In the last year or so, I’ve been approached by numerous people who were handed the reins to their volunteer department’s training program. Many of these, much like I once was, were certified instructors but were thrown to the wolves and given little to no direction on how to lead a training program. I exchanged countless phone calls and texts with these people, giving tips and having ideas bounced off me. Don’t get me wrong, National Fire Protection Association (NFPA) 1041, Standard for Fire and Emergency Services Instructor Professional Qualifications, and Fire Instructor I & II courses are great and are much needed. But do they truly prepare you to be handed the responsibility of leading a volunteer fire department training program? Sure, you’ll learn the laws of learning. You’ll learn how to create and edit lesson plans. You’ll learn that you must have a spare bulb for your overhead projector (insert eye roll). But does 1041 truly prepare you for what you will be doing in the real world? This was where “Tips for the New Instructor” was born.
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The following list is in no particular order. You’ll notice that some of these tips have relevance for fire officers and NFPA Standard 1021, Standard for Fire Officer Professional Qualifications. I cannot take full credit for this list as I had multiple of my instructor friends review the list and give their input.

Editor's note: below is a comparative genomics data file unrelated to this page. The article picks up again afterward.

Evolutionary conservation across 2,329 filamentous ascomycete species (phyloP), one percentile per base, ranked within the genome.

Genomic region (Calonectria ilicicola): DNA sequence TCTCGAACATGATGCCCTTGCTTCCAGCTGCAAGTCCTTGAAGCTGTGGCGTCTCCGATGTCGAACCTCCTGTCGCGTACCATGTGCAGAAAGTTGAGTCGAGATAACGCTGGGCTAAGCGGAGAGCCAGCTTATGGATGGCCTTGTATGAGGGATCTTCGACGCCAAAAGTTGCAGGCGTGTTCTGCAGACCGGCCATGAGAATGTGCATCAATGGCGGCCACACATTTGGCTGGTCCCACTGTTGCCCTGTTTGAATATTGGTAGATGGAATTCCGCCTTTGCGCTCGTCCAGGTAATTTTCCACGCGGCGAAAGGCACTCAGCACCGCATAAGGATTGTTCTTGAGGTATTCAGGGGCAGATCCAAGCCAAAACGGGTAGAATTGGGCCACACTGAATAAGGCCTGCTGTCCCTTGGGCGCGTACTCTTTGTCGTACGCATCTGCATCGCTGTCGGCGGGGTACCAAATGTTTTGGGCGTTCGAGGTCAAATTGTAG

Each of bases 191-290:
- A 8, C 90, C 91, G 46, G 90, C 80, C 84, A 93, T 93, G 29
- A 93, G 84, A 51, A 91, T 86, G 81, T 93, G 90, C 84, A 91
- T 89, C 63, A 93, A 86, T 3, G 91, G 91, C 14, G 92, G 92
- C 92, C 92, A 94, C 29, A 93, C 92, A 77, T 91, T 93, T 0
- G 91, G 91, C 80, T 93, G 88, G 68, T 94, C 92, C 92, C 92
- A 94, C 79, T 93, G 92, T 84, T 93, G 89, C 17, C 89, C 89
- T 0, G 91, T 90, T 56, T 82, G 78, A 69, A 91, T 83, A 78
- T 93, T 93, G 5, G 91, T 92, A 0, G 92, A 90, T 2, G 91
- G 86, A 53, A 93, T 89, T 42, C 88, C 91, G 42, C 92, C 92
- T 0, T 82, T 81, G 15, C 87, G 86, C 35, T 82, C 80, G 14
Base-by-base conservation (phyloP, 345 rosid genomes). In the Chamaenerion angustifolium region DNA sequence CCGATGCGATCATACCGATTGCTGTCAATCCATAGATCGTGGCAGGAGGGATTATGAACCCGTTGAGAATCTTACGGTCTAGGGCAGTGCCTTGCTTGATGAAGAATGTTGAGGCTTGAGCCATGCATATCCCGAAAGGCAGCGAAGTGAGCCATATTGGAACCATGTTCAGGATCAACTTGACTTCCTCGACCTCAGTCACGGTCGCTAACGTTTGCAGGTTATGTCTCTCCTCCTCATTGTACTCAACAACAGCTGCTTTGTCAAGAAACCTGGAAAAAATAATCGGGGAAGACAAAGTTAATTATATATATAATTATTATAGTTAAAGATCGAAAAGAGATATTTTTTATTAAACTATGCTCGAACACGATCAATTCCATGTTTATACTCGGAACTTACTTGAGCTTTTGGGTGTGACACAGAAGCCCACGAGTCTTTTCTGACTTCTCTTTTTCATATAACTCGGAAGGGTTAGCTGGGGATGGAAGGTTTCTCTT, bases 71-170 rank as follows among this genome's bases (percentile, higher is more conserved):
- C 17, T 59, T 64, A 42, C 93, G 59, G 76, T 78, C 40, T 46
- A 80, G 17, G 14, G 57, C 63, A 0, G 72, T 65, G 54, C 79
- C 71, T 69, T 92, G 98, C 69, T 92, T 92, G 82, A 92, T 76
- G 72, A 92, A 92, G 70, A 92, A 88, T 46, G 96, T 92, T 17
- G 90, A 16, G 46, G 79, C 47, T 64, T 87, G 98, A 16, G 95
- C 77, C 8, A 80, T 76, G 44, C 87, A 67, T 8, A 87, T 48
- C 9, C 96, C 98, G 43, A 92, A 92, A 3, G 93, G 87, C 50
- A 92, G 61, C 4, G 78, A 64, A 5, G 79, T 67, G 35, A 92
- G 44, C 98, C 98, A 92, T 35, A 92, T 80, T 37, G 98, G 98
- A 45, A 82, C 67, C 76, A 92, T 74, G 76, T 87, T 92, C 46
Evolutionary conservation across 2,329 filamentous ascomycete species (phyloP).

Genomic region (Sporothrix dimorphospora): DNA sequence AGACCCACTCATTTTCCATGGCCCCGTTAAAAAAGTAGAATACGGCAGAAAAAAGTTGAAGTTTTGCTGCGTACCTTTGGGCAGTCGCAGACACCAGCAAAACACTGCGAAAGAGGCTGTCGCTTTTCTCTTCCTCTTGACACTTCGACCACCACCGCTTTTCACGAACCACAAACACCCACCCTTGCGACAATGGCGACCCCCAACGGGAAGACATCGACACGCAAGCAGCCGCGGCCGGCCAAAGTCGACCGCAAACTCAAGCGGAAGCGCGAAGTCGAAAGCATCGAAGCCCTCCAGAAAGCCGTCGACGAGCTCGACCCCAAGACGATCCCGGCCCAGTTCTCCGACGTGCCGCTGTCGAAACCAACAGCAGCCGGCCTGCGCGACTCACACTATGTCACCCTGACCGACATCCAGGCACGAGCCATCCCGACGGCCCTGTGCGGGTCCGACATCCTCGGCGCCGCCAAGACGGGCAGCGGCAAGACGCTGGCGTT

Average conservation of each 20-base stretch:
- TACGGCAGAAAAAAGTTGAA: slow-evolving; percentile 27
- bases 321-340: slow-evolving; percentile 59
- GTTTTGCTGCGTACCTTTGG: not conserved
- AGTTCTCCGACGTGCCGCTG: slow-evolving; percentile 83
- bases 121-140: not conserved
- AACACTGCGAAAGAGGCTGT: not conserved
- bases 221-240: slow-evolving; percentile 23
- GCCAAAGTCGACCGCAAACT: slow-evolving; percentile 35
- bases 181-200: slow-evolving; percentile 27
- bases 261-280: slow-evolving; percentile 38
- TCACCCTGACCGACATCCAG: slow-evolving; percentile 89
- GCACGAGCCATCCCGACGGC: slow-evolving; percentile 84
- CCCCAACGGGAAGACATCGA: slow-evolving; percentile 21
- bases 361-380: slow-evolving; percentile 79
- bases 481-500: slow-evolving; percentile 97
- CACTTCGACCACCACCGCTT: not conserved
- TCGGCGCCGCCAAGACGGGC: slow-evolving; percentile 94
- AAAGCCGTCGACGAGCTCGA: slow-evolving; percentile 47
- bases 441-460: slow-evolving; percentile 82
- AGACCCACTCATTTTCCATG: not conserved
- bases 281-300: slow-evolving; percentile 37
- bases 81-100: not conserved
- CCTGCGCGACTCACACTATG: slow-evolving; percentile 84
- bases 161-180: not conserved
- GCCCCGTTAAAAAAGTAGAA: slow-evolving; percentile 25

- Figure out what works for you. You can try to copy the teaching styles of other instructors, but you need to figure out what works for you.
- Don’t try to reinvent the wheel, but don’t be afraid to change the tire. There are lots of resources out there for training purposes but that doesn’t mean they are a perfect fit for your department. Don’t try to completely overhaul that resource but edit it as you need.
- Remember the basics. The basics are some of the easiest things to get complacent with. It’s not feasible to do an advanced search and rescue class if there are still people who struggle with donning a self-contained breathing apparatus.
- Listen to your people, even when they aren’t talking. Some people will tell you the training they want/need. For others, you will need to be observant to identify weaknesses. Either way, pay attention to them to see what training needs to be addressed.
- Always be a student. Take as many classes as you can. Not only will this improve you personally, but it will help you to grow as an instructor.
- Be a leader. As the training officer, you are responsible for the growth and knowledge of your people. That may seem scary (and it is) but embrace it. Show your people the way, and lead by example.
- Don’t be afraid to step on some toes, as long as you step with truth. Individual personalities can be a funny thing, especially with volunteer firefighters. You will have every personality—God’s gift to the fire service, the person who doesn’t believe in themselves, the person who has seen it all and got the t-shirt after only six months of service…the list goes on. The truth and facts can be a hard pill for some to swallow.
- You will NEVER make everyone happy. Always keep the best interest of the department and community in mind when making decisions. Refer to #7 again.